The district court adhered to its prior decision that insofar as the regulations, 20 C.F.R. Secs. 404.1522 and 416.922, precluded consideration of the combined effect of nonsevere impairments, they violated the SSA because they require multiple impairments to be considered individually rather than in combination. However, the district court dismissed the plaintiffs' claims of misapplication of the severity regulations adopting the portion of the magistrate's report which concluded that in light of Yuckert, such claims were not appropriate for a class action. 3
We will address in turn the district court's rulings on the severity regulations, the projected amendments to the complaint, the combination policy, claims under the APA, and the class composition issues.
Dismissal of Plaintiffs' Claims
Challenging Regulations as Applied
Under the Social Security Act,
an individual ... shall be determined to be under a disability only if his physical
or mental impairment or impairments are of such severity that he is not only unable to do his previous work but cannot ... engage in any other kind of substantial gainful work....
42 U.S.C. Sec. 423(d)(2)(A) (1982) (emphasis added); see also 42 Sec. 1382c(a)(3)(B) (1982) (same definition for SSI).
Plaintiffs' amended complaint sought a declaratory judgment that:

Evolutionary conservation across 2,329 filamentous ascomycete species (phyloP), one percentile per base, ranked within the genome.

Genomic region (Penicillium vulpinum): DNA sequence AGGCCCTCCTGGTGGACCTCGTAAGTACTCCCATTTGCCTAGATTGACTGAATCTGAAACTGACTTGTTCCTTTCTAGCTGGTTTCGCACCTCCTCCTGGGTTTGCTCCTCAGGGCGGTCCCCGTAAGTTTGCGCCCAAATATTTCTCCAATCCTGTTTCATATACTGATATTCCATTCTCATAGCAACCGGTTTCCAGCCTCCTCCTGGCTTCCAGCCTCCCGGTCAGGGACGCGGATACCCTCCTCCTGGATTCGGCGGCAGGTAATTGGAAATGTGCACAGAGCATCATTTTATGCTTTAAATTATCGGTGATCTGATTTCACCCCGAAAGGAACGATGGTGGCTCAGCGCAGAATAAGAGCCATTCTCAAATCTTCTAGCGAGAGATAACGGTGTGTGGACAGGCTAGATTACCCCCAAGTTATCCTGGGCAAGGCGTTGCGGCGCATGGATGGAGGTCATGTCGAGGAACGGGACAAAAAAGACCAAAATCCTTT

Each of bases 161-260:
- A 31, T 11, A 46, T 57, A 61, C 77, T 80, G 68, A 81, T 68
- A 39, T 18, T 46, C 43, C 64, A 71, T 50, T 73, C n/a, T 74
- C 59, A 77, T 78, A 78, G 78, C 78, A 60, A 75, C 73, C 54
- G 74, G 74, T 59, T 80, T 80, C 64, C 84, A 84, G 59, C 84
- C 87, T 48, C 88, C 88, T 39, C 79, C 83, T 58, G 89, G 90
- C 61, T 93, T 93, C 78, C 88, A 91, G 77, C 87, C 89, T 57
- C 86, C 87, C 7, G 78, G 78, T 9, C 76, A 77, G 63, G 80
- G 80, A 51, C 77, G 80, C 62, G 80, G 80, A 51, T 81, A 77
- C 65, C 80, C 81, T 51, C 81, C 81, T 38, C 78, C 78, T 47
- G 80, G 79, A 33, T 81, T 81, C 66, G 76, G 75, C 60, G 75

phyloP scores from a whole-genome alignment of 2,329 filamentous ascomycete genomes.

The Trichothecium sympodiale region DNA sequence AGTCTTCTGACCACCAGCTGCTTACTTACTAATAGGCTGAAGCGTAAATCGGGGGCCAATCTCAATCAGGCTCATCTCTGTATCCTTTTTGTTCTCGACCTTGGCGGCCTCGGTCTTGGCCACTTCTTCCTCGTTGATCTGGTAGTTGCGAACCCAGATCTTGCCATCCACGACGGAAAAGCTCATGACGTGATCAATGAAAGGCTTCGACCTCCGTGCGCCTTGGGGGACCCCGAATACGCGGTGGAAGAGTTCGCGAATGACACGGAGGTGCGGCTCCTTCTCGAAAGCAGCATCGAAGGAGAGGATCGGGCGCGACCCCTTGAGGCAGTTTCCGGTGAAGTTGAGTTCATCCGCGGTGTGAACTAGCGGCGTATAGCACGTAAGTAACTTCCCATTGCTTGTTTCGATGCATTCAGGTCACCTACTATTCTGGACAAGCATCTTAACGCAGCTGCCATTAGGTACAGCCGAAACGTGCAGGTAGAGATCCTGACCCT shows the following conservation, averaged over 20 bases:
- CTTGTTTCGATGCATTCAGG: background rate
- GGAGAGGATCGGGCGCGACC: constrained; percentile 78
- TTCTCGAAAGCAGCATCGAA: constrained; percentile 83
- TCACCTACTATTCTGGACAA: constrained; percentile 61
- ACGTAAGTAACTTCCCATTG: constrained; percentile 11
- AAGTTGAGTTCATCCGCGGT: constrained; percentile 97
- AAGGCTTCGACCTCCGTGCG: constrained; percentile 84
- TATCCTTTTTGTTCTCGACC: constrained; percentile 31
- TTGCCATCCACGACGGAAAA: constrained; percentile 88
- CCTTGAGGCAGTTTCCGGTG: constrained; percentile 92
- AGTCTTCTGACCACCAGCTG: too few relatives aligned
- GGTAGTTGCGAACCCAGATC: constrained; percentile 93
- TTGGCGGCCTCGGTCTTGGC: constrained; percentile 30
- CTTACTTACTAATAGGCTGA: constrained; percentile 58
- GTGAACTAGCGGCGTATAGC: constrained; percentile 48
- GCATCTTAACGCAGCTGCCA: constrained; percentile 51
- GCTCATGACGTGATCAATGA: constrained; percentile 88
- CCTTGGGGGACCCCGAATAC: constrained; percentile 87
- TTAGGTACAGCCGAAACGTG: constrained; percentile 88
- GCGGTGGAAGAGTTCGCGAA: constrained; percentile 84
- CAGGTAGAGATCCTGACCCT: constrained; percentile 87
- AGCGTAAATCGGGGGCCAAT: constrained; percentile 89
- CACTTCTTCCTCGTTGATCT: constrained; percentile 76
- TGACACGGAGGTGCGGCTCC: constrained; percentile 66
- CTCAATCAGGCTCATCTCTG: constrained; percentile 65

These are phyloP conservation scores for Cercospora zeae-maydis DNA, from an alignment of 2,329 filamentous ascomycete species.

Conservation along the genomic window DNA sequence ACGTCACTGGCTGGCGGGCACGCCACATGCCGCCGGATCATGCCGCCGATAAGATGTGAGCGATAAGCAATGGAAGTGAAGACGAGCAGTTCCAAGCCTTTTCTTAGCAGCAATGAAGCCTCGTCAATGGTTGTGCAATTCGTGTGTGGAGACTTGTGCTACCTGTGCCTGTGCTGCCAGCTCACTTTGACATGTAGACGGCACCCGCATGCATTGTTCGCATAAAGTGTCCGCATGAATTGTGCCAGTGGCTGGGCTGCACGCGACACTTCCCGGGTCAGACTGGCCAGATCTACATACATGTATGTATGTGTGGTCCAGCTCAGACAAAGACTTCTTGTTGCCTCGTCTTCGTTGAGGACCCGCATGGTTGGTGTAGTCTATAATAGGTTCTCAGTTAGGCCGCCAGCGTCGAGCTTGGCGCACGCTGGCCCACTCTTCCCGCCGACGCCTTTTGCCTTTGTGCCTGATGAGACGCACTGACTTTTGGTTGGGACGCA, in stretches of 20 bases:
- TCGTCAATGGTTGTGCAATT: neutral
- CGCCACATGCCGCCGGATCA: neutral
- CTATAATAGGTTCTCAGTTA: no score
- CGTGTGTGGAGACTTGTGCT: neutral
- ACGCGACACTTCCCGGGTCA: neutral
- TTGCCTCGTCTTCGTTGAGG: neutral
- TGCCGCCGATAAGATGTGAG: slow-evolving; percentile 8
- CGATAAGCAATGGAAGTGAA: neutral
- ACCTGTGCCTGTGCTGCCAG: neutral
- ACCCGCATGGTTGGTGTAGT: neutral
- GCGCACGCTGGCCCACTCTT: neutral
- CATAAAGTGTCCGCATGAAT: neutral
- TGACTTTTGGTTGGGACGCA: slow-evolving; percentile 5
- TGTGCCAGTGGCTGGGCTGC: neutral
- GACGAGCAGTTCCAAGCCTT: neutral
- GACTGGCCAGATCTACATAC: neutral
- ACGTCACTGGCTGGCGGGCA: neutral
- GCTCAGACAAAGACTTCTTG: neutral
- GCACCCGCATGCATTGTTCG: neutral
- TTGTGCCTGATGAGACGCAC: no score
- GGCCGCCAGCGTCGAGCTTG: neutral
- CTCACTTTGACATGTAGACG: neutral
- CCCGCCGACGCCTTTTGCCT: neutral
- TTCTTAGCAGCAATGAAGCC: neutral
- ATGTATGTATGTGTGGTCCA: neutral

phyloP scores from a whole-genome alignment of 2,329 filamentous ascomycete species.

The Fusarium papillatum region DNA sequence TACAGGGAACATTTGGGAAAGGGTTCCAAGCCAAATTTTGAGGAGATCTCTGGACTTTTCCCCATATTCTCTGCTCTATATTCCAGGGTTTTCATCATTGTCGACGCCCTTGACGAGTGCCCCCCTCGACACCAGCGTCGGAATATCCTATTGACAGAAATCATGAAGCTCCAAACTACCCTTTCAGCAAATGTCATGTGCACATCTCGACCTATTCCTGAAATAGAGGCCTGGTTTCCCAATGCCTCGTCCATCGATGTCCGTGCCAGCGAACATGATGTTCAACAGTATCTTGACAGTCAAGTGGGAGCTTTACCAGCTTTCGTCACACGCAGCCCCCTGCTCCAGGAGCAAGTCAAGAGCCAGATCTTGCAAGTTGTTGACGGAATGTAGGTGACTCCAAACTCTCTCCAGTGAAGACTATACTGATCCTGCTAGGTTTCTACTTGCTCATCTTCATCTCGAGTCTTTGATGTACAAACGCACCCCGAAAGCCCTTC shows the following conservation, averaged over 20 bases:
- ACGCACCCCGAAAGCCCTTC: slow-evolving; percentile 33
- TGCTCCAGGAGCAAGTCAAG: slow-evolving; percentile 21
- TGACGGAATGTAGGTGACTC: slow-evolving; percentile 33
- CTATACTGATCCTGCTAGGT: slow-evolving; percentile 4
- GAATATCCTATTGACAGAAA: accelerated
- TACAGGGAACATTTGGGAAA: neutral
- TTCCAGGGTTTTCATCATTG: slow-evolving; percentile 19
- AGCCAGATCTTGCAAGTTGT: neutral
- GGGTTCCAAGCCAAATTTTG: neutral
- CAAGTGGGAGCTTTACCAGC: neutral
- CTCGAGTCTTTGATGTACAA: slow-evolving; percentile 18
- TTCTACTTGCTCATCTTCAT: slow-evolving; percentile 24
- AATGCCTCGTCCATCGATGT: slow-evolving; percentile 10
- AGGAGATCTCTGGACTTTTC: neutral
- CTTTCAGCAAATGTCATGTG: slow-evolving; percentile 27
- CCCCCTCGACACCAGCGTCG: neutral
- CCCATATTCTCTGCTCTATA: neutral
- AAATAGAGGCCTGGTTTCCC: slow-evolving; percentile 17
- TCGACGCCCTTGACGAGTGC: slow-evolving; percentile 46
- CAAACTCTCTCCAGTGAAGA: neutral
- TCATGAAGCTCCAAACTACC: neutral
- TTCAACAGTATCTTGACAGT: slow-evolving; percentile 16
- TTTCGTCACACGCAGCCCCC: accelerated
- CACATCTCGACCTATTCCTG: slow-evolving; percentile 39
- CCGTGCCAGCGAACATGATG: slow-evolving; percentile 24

Defendant's regulation and policy of denying and terminating Title II (SSDI) and Title XVI (SSI) disability benefits to individuals who are disabled but who are denied or terminated on the basis of the lack of a "severe" impairment violates 42 U.S.C. Sec. 423(d) and Sec. 1382c(a)(3) and, the United States Constitution and, therefore, is invalid.
App. I at 104 (emphasis added).
Prior to 1978 the Secretary's regulations provided that a claimant could be denied benefits on medical considerations alone "where the only impairment is a slight neurosis, slight impairment of sight or hearing, or similar abnormality or combination of slight abnormalities." 20 C.F.R. Sec. 404.1502(a) (1968). Plaintiffs refer to this regulation as effecting a "slight impairment" or de minimis policy with respect to nonseverity rulings.